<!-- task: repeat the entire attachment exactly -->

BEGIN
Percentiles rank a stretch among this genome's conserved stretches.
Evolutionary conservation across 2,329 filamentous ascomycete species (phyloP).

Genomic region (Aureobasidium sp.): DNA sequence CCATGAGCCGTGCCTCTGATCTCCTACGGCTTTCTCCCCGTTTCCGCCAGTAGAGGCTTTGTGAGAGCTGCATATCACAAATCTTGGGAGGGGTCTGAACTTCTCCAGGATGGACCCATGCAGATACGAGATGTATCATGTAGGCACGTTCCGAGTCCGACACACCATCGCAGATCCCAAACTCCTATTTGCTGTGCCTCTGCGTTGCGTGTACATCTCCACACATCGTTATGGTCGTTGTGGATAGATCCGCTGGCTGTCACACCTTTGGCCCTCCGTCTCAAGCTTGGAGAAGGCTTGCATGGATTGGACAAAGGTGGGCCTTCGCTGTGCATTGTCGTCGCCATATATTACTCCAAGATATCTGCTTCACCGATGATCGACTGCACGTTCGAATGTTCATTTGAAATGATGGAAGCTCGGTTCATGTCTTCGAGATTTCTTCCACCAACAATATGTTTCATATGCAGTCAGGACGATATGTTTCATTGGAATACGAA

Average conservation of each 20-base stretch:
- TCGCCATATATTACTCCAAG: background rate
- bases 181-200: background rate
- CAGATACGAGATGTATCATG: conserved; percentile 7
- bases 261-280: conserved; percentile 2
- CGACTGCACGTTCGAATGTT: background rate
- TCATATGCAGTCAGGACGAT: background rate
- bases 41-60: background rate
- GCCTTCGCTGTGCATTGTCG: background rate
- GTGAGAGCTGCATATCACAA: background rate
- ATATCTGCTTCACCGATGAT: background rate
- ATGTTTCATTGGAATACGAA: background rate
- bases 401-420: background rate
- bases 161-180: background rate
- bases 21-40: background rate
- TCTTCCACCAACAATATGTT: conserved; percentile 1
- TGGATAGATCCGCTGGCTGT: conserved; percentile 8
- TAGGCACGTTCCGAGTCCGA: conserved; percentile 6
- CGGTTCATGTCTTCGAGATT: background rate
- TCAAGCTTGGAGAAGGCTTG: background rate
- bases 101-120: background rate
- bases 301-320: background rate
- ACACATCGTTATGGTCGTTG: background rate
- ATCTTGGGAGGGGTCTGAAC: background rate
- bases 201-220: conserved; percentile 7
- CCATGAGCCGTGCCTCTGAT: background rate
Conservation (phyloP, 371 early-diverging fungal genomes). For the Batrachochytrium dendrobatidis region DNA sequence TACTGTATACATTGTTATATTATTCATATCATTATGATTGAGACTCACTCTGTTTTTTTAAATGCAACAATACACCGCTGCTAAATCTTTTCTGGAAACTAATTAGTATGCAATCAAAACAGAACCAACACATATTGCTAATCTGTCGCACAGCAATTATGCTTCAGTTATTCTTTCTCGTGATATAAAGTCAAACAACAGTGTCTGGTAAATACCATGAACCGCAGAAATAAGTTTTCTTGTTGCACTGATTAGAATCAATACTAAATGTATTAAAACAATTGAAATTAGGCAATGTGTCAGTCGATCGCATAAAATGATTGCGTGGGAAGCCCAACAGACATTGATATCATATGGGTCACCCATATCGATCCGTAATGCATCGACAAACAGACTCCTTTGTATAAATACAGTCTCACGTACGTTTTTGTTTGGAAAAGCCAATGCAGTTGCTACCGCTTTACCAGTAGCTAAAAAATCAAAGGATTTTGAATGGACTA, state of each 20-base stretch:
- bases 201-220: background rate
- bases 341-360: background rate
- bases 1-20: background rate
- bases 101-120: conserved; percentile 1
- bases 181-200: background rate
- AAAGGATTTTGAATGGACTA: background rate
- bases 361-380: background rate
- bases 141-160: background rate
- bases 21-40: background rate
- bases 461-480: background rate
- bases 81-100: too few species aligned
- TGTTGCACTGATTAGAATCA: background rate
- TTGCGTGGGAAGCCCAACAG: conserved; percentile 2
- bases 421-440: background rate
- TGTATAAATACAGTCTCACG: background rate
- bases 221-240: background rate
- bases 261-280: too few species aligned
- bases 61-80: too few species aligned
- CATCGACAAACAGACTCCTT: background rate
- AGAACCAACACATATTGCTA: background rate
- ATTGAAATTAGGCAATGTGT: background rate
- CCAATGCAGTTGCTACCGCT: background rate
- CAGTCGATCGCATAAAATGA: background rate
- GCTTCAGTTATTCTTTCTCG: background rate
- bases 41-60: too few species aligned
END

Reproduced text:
Percentiles rank a stretch among this genome's conserved stretches.
Evolutionary conservation across 2,329 filamentous ascomycete species (phyloP).

Genomic region (Aureobasidium sp.): DNA sequence CCATGAGCCGTGCCTCTGATCTCCTACGGCTTTCTCCCCGTTTCCGCCAGTAGAGGCTTTGTGAGAGCTGCATATCACAAATCTTGGGAGGGGTCTGAACTTCTCCAGGATGGACCCATGCAGATACGAGATGTATCATGTAGGCACGTTCCGAGTCCGACACACCATCGCAGATCCCAAACTCCTATTTGCTGTGCCTCTGCGTTGCGTGTACATCTCCACACATCGTTATGGTCGTTGTGGATAGATCCGCTGGCTGTCACACCTTTGGCCCTCCGTCTCAAGCTTGGAGAAGGCTTGCATGGATTGGACAAAGGTGGGCCTTCGCTGTGCATTGTCGTCGCCATATATTACTCCAAGATATCTGCTTCACCGATGATCGACTGCACGTTCGAATGTTCATTTGAAATGATGGAAGCTCGGTTCATGTCTTCGAGATTTCTTCCACCAACAATATGTTTCATATGCAGTCAGGACGATATGTTTCATTGGAATACGAA

Average conservation of each 20-base stretch:
- TCGCCATATATTACTCCAAG: background rate
- bases 181-200: background rate
- CAGATACGAGATGTATCATG: conserved; percentile 7
- bases 261-280: conserved; percentile 2
- CGACTGCACGTTCGAATGTT: background rate
- TCATATGCAGTCAGGACGAT: background rate
- bases 41-60: background rate
- GCCTTCGCTGTGCATTGTCG: background rate
- GTGAGAGCTGCATATCACAA: background rate
- ATATCTGCTTCACCGATGAT: background rate
- ATGTTTCATTGGAATACGAA: background rate
- bases 401-420: background rate
- bases 161-180: background rate
- bases 21-40: background rate
- TCTTCCACCAACAATATGTT: conserved; percentile 1
- TGGATAGATCCGCTGGCTGT: conserved; percentile 8
- TAGGCACGTTCCGAGTCCGA: conserved; percentile 6
- CGGTTCATGTCTTCGAGATT: background rate
- TCAAGCTTGGAGAAGGCTTG: background rate
- bases 101-120: background rate
- bases 301-320: background rate
- ACACATCGTTATGGTCGTTG: background rate
- ATCTTGGGAGGGGTCTGAAC: background rate
- bases 201-220: conserved; percentile 7
- CCATGAGCCGTGCCTCTGAT: background rate
Conservation (phyloP, 371 early-diverging fungal genomes). For the Batrachochytrium dendrobatidis region DNA sequence TACTGTATACATTGTTATATTATTCATATCATTATGATTGAGACTCACTCTGTTTTTTTAAATGCAACAATACACCGCTGCTAAATCTTTTCTGGAAACTAATTAGTATGCAATCAAAACAGAACCAACACATATTGCTAATCTGTCGCACAGCAATTATGCTTCAGTTATTCTTTCTCGTGATATAAAGTCAAACAACAGTGTCTGGTAAATACCATGAACCGCAGAAATAAGTTTTCTTGTTGCACTGATTAGAATCAATACTAAATGTATTAAAACAATTGAAATTAGGCAATGTGTCAGTCGATCGCATAAAATGATTGCGTGGGAAGCCCAACAGACATTGATATCATATGGGTCACCCATATCGATCCGTAATGCATCGACAAACAGACTCCTTTGTATAAATACAGTCTCACGTACGTTTTTGTTTGGAAAAGCCAATGCAGTTGCTACCGCTTTACCAGTAGCTAAAAAATCAAAGGATTTTGAATGGACTA, state of each 20-base stretch:
- bases 201-220: background rate
- bases 341-360: background rate
- bases 1-20: background rate
- bases 101-120: conserved; percentile 1
- bases 181-200: background rate
- AAAGGATTTTGAATGGACTA: background rate
- bases 361-380: background rate
- bases 141-160: background rate
- bases 21-40: background rate
- bases 461-480: background rate
- bases 81-100: too few species aligned
- TGTTGCACTGATTAGAATCA: background rate
- TTGCGTGGGAAGCCCAACAG: conserved; percentile 2
- bases 421-440: background rate
- TGTATAAATACAGTCTCACG: background rate
- bases 221-240: background rate
- bases 261-280: too few species aligned
- bases 61-80: too few species aligned
- CATCGACAAACAGACTCCTT: background rate
- AGAACCAACACATATTGCTA: background rate
- ATTGAAATTAGGCAATGTGT: background rate
- CCAATGCAGTTGCTACCGCT: background rate
- CAGTCGATCGCATAAAATGA: background rate
- GCTTCAGTTATTCTTTCTCG: background rate
- bases 41-60: too few species aligned